Page Reviewed / Updated - May 15, 2020
Seniors who are eligible for Medicare in Massachusetts have the option to choose a Medicare Advantage plan as an alternative to Original Medicare. Unlike Original Medicare, which offers the same coverage to every beneficiary, Medicare Advantage plans offer a choice of plans with varying benefits and costs. Medicare Advantage, also known as Medicare Part C, is also provided by private insurance carriers, instead of the federal government. Part C plans also often include benefits not paid for by Original Medicare, such as vision, dental and prescription drug coverage.
Medicare Advantage is a popular choice for seniors across the United States. According to the Kaiser Family Foundation, roughly 34% of Medicare-eligible seniors choose to participate in some type of Part C plan. Rates of participation vary significantly by state, however. In Minnesota and Florida, for example, 43% of beneficiaries choose to join a Medicare Advantage plan, which is the highest state participation rate in the country. At the other end of the spectrum, only 1% of seniors in Alaska opt into a Medicare Advantage plan. Massachusetts falls closer to the low end of participation. Just 21% of seniors in the state have enrolled in a Part C plan to receive their Medicare benefits, which puts Massachusetts 35th in the nation overall for Medicare Advantage participation.
Massachusetts seniors can enroll in Medicare Advantage through one of four basic plan types: HMO, PPO, PFFS or SNP. Each form has its advantages and drawbacks, and it's important to diligently research each option to determine which one offers the ideal coverage and cost. In this guide, we go over the main types of Medicare Advantage available in Massachusetts and explain how prescription drug coverage and enrollment work in the Bay State. We also provide state and local resources that can help Massachusetts seniors get the most from their Medicare Advantage coverage.
Health Maintenance Organizations (HMOs)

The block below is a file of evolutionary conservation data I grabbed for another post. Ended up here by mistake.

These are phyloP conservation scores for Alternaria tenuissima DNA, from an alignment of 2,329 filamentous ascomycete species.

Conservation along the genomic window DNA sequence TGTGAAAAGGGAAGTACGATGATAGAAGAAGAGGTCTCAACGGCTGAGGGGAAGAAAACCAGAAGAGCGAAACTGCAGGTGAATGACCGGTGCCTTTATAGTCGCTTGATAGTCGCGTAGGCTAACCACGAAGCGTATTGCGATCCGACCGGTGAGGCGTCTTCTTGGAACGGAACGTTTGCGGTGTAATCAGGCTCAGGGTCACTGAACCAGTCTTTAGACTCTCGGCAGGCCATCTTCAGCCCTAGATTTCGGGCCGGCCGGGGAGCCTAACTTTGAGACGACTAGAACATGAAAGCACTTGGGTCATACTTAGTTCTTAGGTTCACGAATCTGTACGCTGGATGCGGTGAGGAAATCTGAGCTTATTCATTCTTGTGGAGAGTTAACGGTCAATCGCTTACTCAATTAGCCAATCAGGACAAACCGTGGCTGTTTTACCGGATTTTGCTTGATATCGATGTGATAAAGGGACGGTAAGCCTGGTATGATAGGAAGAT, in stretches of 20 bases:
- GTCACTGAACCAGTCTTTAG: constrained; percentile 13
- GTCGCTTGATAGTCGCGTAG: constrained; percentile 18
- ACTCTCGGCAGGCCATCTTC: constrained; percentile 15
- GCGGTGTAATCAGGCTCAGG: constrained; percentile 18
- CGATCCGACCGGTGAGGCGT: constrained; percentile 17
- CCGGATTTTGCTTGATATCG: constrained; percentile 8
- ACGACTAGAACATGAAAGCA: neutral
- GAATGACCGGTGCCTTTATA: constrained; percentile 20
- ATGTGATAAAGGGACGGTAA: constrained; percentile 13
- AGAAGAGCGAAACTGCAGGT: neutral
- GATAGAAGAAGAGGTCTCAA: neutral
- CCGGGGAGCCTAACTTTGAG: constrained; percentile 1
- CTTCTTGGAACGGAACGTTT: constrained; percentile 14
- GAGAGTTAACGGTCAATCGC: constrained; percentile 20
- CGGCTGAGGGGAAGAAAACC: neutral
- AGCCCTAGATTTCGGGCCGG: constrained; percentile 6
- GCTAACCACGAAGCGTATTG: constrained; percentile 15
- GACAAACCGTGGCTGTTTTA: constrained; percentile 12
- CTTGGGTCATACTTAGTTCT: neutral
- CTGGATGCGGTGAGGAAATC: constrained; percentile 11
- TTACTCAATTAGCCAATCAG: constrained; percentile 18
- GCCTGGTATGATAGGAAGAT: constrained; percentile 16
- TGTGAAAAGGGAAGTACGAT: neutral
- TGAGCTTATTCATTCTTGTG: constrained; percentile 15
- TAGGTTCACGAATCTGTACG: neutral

HMOs provide coverage for medical services like any other insurance plan, but the services are mostly delivered by one large organization. Doctors, nurses and other health providers are generally employees of the HMO, and members must seek care from the organization's provider network. Beneficiaries typically need clearance from their network primary care physician before seeking specialist services, but monthly premiums tend to be lower with HMOs than other plan types.
Preferred Provider Options (PPOs)
In many ways, PPO plans operate much like HMOs, but there tends to be more flexibility in how benefits are delivered. Members of PPO plans usually pay a little more for monthly premiums than HMO plan members, but beneficiaries can often choose from a larger pool of care providers. Unlike with an HMO, PPO providers are not employees of the insurer, but they are grouped into a plan network of independent providers who contract with the PPO to provide care to plan members. PPO members can usually seek care outside of the network, although the plan may pay the provider less for the service.
Private Fee-for-Service (PFFS)
PFFS plans operate much like fully private insurance policies. Members are free to seek out medical care anywhere they wish, and providers may or may not accept the PFFS plan for payment. Providers that do not accept the insurance company's terms may bill the plan member at private-pay rates. PFFS plans are very flexible in how services are delivered, but they tend to charge high monthly premiums.
Special Needs Plans (SNPs)
SNPs are designed to focus on member benefits for specific health issues, often by reducing coverage in other areas or by charging high monthly premiums. SNPs are often preferred by beneficiaries with diabetes, physical disabilities and other chronic health conditions, since an SNP designed to meet their needs can often be the most efficient way to pay for dialysis, physical therapy or the other specific services a chronic condition requires. Though the monthly cost of an SNP is generally above average for a Part C plan, needs-specific care can be available at significant cost savings for beneficiaries who qualify for this type of coverage. Seniors who have been diagnosed with renal failure are an exception to the general SNP eligibility rule, as this condition is covered directly by Original Medicare benefits.
Prior to enrolling in Medicare Advantage, seniors must first be enrolled in Original Medicare. Anyone who is eligible for Medicare Parts A and B is also eligible to enroll in Medicare Advantage. However, certain Medicare Advantage plans, such as SNPs, may have additional eligibility requirements.
Medicare Advantage has specific enrollment periods. One can only join a Medicare Advantage plan during the following periods:
Additionally, Medicare Advantage plan participants can change their plan outside of these enrollment periods under certain qualifying circumstances, such as moving to a new state.
Prescription drugs are paid for through Part D plans, which are optional for seniors who qualify for Original Medicare. Medicare Advantage plans often have a Part D component as part of their unified plan coverage, though seniors are still free to purchase a separate prescription drug plan if they wish.
Part C providers in Massachusetts offered 22 prescription drug plans in 2018, and nearly 1 million state residents participate in at least one of them. Premiums for Part D coverage in Massachusetts average $47.25 a month, which is nearly $5 less than the national average. At least four plans offer premiums of less than $25 per month, and eight plans offer $0 deductibles.